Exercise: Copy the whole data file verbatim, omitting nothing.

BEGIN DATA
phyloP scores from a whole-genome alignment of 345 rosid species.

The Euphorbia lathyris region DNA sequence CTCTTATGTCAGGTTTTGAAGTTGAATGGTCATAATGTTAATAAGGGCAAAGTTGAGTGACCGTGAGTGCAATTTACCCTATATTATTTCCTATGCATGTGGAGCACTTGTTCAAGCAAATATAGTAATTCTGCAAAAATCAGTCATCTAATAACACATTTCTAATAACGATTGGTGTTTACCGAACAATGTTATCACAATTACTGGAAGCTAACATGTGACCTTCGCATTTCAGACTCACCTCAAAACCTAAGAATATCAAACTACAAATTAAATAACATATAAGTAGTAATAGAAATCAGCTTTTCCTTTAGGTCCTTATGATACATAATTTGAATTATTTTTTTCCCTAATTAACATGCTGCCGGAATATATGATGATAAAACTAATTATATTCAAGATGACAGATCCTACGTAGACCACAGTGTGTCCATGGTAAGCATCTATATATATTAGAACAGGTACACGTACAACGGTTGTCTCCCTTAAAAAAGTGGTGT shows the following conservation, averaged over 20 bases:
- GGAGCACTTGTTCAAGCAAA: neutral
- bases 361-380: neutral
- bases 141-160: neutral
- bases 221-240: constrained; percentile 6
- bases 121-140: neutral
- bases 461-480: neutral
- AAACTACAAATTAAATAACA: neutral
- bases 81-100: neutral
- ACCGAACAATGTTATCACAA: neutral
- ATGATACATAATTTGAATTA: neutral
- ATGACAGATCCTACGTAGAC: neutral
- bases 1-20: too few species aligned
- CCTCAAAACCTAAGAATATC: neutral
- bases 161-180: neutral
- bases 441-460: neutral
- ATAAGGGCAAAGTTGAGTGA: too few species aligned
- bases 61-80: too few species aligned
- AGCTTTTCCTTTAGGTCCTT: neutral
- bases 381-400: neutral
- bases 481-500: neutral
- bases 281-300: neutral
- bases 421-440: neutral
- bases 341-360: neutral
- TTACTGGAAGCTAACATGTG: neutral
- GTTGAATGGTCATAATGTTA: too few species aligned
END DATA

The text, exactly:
phyloP scores from a whole-genome alignment of 345 rosid species.

The Euphorbia lathyris region DNA sequence CTCTTATGTCAGGTTTTGAAGTTGAATGGTCATAATGTTAATAAGGGCAAAGTTGAGTGACCGTGAGTGCAATTTACCCTATATTATTTCCTATGCATGTGGAGCACTTGTTCAAGCAAATATAGTAATTCTGCAAAAATCAGTCATCTAATAACACATTTCTAATAACGATTGGTGTTTACCGAACAATGTTATCACAATTACTGGAAGCTAACATGTGACCTTCGCATTTCAGACTCACCTCAAAACCTAAGAATATCAAACTACAAATTAAATAACATATAAGTAGTAATAGAAATCAGCTTTTCCTTTAGGTCCTTATGATACATAATTTGAATTATTTTTTTCCCTAATTAACATGCTGCCGGAATATATGATGATAAAACTAATTATATTCAAGATGACAGATCCTACGTAGACCACAGTGTGTCCATGGTAAGCATCTATATATATTAGAACAGGTACACGTACAACGGTTGTCTCCCTTAAAAAAGTGGTGT shows the following conservation, averaged over 20 bases:
- GGAGCACTTGTTCAAGCAAA: neutral
- bases 361-380: neutral
- bases 141-160: neutral
- bases 221-240: constrained; percentile 6
- bases 121-140: neutral
- bases 461-480: neutral
- AAACTACAAATTAAATAACA: neutral
- bases 81-100: neutral
- ACCGAACAATGTTATCACAA: neutral
- ATGATACATAATTTGAATTA: neutral
- ATGACAGATCCTACGTAGAC: neutral
- bases 1-20: too few species aligned
- CCTCAAAACCTAAGAATATC: neutral
- bases 161-180: neutral
- bases 441-460: neutral
- ATAAGGGCAAAGTTGAGTGA: too few species aligned
- bases 61-80: too few species aligned
- AGCTTTTCCTTTAGGTCCTT: neutral
- bases 381-400: neutral
- bases 481-500: neutral
- bases 281-300: neutral
- bases 421-440: neutral
- bases 341-360: neutral
- TTACTGGAAGCTAACATGTG: neutral
- GTTGAATGGTCATAATGTTA: too few species aligned